The answer brings me back to my favorite subject: theme.
The principle is:
We may fictionalize but only on-theme.
I was watching the movie Midnight Special (2016) last night. Have you seen it? It’s good. The film stars Michael Shannon, Joel Edgerton, Kirsten Dunst, and Adam Driver. The plot follows a young boy who possesses mysterious powers as he flees apocalyptic cultists and the NSA, protected by his father. I won’t spoil the climax for you except to say that it is wildly fictionalized … and it works completely.
Because the filmmakers fictionalized on-theme.
Midnight Special is about a father’s love for his son and the passage the father must endure to face ultimate separation. That’s the core. That’s what the story’s really about.
Michael Shannon and Jaeden Lieberher in “Midnight Special”
An alternative version could have been told very simply: a special young boy gets sick and dies, despite heroic efforts to save him by his father and mother. Perhaps that was the real story from which Midnight Special evolved.
The filmmakers ramped up the tale’s power by making the boy special special special, i.e. possessed of powers that can bring satellites down out of the sky and cause the entire US government to chase him halfway across the country.
We may fictionalize all we want, as long as we stay on-theme.
When Ernest Hemingway gave Jake Barnes, his fictional protagonist in The Sun Also Rises, an emasculating war wound, he was heightening reality indeed. But that heightened reality was 100% on-theme.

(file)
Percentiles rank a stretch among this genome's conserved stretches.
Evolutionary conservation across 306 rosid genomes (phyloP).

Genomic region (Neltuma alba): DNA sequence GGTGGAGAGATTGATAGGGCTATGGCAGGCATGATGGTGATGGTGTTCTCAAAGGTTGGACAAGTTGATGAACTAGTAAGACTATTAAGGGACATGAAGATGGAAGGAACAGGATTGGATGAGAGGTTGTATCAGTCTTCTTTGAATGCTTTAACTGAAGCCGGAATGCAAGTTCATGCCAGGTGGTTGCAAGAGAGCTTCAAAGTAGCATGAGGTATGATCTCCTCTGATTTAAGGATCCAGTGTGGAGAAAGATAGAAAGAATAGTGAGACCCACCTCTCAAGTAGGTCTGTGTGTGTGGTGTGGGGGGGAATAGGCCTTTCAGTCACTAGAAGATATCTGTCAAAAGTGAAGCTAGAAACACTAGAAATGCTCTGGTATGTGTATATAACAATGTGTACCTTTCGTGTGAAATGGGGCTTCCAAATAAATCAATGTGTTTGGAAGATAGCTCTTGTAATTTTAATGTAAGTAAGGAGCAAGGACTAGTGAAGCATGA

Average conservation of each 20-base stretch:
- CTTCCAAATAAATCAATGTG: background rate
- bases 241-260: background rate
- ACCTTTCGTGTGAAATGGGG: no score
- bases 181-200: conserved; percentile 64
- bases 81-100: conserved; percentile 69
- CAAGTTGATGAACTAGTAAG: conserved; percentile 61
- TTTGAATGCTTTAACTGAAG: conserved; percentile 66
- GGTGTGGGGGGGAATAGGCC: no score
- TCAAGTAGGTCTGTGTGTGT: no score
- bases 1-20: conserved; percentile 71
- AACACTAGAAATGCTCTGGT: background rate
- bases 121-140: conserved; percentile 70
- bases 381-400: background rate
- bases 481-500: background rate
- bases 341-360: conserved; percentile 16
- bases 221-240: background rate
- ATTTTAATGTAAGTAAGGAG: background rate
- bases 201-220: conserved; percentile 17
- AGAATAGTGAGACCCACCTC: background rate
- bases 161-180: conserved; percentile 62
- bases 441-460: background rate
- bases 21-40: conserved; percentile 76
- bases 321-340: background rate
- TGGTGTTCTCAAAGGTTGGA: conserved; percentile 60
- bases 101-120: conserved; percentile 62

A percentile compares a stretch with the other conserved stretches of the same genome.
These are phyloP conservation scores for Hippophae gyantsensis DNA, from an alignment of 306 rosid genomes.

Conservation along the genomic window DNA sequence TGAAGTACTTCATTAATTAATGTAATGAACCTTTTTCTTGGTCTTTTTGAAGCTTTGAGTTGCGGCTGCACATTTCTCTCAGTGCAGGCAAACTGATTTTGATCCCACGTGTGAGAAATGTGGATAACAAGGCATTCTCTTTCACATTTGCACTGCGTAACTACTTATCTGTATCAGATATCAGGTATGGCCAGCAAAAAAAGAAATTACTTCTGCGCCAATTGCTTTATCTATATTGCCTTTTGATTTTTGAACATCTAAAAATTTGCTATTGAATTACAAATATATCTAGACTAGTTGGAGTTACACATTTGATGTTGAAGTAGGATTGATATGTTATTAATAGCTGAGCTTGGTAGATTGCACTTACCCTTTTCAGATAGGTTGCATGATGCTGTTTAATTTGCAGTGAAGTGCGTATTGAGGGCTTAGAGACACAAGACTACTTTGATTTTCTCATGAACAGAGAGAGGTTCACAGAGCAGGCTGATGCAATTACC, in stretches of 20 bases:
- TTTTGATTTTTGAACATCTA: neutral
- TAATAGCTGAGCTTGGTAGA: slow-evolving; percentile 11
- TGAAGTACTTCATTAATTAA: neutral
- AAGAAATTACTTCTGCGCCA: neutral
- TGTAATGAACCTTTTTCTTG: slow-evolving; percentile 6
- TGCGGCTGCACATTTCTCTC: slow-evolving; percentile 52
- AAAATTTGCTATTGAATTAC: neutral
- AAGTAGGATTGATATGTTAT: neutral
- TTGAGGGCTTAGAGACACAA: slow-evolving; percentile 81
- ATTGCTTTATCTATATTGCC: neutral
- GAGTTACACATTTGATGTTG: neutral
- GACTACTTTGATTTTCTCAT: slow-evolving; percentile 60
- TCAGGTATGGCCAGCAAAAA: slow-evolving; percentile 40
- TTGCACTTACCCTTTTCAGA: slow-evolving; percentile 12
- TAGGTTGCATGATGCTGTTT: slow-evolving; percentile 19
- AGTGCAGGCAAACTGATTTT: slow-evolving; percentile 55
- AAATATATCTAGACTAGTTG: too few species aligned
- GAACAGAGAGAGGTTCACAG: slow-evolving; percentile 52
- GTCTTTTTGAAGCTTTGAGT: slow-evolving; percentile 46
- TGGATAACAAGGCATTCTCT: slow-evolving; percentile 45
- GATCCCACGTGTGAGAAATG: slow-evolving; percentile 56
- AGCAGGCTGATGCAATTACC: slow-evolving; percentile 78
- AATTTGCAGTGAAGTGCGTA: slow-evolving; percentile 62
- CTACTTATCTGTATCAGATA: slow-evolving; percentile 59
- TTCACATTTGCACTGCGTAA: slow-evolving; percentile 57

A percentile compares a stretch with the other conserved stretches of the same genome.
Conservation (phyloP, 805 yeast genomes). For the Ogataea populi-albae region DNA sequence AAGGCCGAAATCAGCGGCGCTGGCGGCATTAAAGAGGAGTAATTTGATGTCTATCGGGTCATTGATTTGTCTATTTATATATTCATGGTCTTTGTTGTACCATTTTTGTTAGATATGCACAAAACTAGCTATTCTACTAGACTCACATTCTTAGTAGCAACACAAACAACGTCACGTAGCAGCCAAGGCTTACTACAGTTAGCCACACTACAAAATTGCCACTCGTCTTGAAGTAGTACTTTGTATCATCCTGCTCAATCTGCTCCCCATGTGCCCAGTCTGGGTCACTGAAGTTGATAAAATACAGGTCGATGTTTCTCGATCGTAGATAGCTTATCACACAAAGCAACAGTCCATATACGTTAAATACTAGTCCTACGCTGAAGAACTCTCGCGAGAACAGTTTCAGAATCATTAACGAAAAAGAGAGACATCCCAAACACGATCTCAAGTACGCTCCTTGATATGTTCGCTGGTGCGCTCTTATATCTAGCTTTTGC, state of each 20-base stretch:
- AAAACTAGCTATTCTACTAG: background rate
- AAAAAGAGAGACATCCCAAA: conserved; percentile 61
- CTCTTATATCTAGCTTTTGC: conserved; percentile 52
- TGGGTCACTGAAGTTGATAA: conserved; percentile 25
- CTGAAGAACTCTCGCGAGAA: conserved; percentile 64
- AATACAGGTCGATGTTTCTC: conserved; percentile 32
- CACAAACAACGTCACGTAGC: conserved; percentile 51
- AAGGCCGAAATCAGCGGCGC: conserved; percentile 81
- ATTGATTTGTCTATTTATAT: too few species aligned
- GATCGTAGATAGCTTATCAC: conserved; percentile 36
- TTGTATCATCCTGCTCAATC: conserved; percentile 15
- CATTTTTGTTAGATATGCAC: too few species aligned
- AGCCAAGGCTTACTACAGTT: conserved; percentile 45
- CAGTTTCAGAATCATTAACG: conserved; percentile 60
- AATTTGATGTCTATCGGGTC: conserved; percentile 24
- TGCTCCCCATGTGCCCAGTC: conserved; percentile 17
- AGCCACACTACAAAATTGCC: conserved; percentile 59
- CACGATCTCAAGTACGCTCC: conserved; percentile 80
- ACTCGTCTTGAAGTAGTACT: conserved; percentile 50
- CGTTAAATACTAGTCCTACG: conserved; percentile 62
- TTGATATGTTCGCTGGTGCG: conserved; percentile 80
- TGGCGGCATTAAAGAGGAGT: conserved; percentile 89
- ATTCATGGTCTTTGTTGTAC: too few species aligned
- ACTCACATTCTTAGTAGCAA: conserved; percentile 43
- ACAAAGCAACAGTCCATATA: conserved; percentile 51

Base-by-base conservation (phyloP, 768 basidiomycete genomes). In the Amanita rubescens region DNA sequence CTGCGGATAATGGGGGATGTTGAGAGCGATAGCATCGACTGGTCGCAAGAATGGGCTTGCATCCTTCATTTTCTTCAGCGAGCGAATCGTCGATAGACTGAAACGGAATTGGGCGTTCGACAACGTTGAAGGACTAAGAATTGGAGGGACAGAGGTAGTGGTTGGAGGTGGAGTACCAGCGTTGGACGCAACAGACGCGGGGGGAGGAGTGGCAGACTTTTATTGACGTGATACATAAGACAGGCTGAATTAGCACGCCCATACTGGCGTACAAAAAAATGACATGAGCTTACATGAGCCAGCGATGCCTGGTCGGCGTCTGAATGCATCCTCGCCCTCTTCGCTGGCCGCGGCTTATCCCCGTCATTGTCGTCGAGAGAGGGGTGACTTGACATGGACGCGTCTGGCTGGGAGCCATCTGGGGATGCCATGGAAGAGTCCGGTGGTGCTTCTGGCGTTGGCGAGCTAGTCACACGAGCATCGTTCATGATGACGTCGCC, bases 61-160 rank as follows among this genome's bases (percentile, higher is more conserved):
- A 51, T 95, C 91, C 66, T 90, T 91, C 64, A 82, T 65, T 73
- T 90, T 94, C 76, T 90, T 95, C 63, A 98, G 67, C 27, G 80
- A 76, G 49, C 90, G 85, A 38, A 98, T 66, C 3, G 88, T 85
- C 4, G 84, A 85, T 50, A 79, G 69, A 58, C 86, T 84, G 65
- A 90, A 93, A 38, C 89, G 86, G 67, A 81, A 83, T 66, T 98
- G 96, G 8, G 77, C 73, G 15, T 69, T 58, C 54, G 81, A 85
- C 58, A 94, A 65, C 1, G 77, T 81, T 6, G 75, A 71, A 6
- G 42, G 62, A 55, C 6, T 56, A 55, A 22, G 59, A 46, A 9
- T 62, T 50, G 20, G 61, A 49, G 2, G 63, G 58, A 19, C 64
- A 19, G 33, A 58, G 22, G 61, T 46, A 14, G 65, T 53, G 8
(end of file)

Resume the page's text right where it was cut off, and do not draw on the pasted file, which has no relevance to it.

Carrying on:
The theme of The Sun Also Rises is the soul-devastation that the horrors of WWI wreaked upon Hemingway’s “Lost Generation” contemporaries. Hence the wound.
There’s a storytelling axiom in Hollywood:
If horses can fly, you’ve got a story. If everything can fly, you’ve got a mess.
When we fictionalize on-theme, we heighten the drama legitimately. When we make sh*t up off-theme, we just produce craziness.
The first principle we talked about in this series was
Make the internal external
Or put another way
Make the invisible visible.
We can make ourselves cowboys or princesses or private eyes as long as that external story is on-theme with our real-life internal one.
What was Rocky but Sylvester Stallone’s fictionalized-on-theme rendition of his own struggles as an unknown trying to get noticed in the movie biz?
What was Luke Skywalker’s journey from the evaporator farm on Tatooine to saving the galaxy as a Jedi knight, except George Lucas’ own odyssey from his boyhood in Modesto, California to entertainment immortality? For that matter, what was American Grafitti?
Fictionalize as much as you want, but keep it on-theme.
By Steven Pressfield | Published: January 4, 2017
Remember when Michael Jordan got into trouble for referring to his teammates on the Chicago Bulls as “my supporting cast?”
William Holden in “The Wild Bunch”
He was, of course, only telling the truth. (Though Scotty Pippen, we must admit, has a right to be a little miffed.)
But back to you and me and our novels based on our real lives. What about our spouses and kids and bosses and friends and the other crazy characters we’re going to write about? They may not like to think of themselves this way, but ..
They are supporting characters in our story.
Putting their egos aside, the question becomes
How do we as writers portray these individuals?
Are we free to change them? Can we put dialogue into their mouths that the real-life personalities never said or would never say? Can we have them do things that they didn’t do or wouldn’t do in real life?